Keepers at Bristol Zoo have captured the moment a tiny baby pancake tortoise hatched from its shell.
The baby African pancake tortoise, born the size of a 50p coin, is one of two that hatched within weeks of each other in the Zoo’s Reptile House.
Keeper Adam Davis was on hand to photograph the moment the first tortoise pipped through its shell. He said: “It’s brilliant to witness the hatching of any reptile, and I was lucky enough to have my camera on hand to capture the moment this little female tortoise emerged into the world.”
It has been six years since Bristol Zoo hatched out any African pancake tortoises. Keepers incubated the eggs at a controlled temperature for 156 days before they hatched.
The tortoises are now being kept in a warm and humid environment to ensure smooth and proportional shell growth while they develop. They eat tiny pieces of dandelion and chicory leaves.Guests at the Zoo can see the pair on display in the breeding room of the Reptile House.
Another of Bristol Zoo tortoises, Eddie the Egyptian tortoise, is available for ‘virtual adoption’ by members of the public. For more information visit the Zoo’s website at www.bristolzoo.org.uk/virtual-adoptions.
Bristol Zoo Gardens
Bristol Zoo is open from 9am every day except Christmas Day.
Bristol Zoo Gardens is a conservation and education charity and relies on income from visitors and supporters to continue its important work.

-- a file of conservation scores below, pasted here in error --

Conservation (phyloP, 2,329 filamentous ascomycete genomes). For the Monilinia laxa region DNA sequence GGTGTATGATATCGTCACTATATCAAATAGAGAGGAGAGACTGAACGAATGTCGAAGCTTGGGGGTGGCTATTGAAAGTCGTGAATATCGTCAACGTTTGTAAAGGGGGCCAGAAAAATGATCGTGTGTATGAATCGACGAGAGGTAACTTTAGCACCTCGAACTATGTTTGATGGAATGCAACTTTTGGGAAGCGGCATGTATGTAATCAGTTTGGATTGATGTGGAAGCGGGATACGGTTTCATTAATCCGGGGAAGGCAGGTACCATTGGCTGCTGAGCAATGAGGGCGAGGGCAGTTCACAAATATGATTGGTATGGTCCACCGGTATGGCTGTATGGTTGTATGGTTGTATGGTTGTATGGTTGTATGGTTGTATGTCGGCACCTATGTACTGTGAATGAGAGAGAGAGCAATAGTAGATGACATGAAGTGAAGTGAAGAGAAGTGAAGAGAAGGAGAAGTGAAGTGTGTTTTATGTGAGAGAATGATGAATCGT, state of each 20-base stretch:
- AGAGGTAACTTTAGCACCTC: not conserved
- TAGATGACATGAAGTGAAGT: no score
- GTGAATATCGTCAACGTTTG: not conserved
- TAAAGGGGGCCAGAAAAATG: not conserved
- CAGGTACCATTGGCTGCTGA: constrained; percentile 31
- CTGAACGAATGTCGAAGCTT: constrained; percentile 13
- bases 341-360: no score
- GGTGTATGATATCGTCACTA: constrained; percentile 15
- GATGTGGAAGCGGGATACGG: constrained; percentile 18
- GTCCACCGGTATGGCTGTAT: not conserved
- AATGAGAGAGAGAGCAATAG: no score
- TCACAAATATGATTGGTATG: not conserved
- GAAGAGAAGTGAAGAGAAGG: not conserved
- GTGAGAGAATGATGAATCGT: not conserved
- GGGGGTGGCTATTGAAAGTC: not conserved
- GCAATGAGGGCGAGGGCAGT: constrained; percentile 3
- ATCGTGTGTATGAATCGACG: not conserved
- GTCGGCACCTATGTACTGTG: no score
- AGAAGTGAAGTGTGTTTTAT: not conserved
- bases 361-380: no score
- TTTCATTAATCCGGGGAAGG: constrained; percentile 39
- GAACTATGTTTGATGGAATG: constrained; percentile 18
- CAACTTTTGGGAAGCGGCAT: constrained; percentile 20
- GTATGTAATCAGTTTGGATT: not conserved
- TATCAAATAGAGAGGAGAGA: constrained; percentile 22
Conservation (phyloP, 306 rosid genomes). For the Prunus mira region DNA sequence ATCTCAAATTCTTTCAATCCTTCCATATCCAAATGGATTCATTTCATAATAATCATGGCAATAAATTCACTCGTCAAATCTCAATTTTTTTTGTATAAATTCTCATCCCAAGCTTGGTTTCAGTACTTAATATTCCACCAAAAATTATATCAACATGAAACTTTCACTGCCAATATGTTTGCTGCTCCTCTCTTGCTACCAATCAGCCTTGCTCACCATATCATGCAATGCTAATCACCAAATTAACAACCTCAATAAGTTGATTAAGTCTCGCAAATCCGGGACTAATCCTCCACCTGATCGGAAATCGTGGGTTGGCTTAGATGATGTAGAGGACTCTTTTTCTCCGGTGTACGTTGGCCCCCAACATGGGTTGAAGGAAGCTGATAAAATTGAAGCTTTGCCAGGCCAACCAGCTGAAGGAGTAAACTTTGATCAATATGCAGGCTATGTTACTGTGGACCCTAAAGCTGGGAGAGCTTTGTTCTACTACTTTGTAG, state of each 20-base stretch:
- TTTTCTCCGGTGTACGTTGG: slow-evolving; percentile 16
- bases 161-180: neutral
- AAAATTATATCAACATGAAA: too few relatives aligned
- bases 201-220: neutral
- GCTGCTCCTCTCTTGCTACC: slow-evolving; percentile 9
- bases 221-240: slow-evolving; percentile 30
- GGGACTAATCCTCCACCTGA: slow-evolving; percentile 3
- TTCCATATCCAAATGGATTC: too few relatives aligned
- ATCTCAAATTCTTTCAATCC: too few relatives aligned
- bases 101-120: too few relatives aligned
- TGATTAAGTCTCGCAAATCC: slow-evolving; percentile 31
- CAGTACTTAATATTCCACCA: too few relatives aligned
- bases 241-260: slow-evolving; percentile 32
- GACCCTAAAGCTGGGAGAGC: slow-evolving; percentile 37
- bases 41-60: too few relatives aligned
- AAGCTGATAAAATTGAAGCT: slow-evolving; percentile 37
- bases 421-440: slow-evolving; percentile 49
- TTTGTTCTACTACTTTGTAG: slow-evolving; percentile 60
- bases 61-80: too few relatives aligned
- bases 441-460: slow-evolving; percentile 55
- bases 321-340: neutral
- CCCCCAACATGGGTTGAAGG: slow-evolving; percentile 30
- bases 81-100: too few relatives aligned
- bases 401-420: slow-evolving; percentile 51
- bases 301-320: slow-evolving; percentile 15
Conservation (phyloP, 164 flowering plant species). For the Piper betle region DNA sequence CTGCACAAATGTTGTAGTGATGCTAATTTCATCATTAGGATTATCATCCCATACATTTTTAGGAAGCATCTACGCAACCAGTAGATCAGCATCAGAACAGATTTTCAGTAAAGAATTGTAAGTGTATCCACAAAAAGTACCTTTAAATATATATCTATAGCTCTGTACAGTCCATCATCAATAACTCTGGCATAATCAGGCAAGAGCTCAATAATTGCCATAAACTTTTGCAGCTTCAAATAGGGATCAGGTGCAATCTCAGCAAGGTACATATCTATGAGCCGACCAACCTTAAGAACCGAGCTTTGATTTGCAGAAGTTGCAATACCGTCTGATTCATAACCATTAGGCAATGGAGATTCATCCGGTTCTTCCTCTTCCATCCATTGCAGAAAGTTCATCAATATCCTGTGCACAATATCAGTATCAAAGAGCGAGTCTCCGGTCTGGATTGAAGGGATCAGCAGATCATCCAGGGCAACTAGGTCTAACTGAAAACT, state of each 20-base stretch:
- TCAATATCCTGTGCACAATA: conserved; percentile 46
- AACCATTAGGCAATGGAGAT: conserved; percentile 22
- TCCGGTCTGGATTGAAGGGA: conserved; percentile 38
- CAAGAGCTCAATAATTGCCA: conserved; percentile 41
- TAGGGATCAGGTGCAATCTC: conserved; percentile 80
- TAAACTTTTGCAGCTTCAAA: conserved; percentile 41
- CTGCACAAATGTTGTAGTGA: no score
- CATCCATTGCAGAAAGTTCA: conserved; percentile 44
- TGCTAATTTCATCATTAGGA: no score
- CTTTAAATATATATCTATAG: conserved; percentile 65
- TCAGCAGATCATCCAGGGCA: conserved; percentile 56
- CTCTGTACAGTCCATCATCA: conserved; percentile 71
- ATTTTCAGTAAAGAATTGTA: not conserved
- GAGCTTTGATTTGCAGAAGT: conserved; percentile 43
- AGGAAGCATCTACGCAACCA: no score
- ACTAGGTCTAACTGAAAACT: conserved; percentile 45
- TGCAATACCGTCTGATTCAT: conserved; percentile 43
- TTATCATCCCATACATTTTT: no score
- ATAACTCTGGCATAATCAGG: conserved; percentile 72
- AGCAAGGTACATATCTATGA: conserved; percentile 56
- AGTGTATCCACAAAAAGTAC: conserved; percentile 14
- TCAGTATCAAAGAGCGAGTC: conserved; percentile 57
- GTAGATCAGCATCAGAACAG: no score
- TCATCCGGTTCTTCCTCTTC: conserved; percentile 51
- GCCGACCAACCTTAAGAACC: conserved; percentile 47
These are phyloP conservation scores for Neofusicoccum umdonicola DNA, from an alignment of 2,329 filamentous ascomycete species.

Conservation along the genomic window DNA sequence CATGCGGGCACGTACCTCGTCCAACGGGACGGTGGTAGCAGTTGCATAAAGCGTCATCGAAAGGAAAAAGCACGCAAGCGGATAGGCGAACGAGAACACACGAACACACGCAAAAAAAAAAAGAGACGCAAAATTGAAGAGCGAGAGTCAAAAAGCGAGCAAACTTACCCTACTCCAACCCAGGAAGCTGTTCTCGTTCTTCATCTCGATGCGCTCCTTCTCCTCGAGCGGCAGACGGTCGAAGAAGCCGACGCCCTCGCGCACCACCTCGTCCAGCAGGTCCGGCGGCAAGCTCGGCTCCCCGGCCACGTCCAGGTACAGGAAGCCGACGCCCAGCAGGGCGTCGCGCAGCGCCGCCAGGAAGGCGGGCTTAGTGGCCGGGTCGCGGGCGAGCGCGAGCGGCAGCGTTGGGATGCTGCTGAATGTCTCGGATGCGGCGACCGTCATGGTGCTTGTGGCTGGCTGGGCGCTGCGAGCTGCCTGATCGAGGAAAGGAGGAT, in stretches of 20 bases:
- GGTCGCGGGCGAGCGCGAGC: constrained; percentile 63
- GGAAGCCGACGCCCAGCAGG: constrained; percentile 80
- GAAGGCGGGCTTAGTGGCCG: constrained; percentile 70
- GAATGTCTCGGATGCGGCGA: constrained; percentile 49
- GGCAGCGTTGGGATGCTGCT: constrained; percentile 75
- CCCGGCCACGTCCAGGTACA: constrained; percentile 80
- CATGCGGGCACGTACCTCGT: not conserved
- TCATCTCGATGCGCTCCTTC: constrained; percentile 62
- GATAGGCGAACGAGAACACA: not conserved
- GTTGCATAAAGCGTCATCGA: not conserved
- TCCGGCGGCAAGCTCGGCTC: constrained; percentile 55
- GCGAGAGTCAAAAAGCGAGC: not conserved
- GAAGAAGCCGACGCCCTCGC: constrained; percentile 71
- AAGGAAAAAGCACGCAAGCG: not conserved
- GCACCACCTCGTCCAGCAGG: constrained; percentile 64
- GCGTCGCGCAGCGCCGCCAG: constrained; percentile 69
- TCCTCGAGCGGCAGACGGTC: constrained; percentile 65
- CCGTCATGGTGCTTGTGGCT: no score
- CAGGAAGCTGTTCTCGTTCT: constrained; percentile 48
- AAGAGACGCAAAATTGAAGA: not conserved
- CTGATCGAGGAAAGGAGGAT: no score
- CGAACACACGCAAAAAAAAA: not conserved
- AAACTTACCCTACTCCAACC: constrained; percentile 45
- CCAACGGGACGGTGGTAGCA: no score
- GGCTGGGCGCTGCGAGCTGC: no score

Bristol Zoo is involved with more than 100 co-ordinated breeding programmes for threatened wildlife species.
Itemploys over 150 full and part-time staff to care for the animals and run a successful visitor attraction to support its conservation and education work.
Bristol Zoo supports – through finance and skill sharing - 15 projects in the UK and abroad that conserveand protectsome of the world’s most endangered species.
In 2011 Bristol Zoo celebrated its 175th birthday. Over that past 175 years, the Zoo has brought six generations of Bristolians closer to wildlife, helped save over 175 species from extinction, established over 30 field conservation and research programmes all over the world, showed 40 millionschool-aged children the wonder of nature and given more than 90 million visitors a wonderful day out.
In 2010 Bristol Zoo Gardens set up a Conservation Fund to raise vital funds to help care for threatened animals and plants – both in the Zoo and through the conservation work we do in the UK and around the world.
Bristol Zoo Gardens is a member of the British and Irish Association of Zoos and Aquariums. BIAZA represents more than 90 member collections and promotes the values of good zoos and aquariums.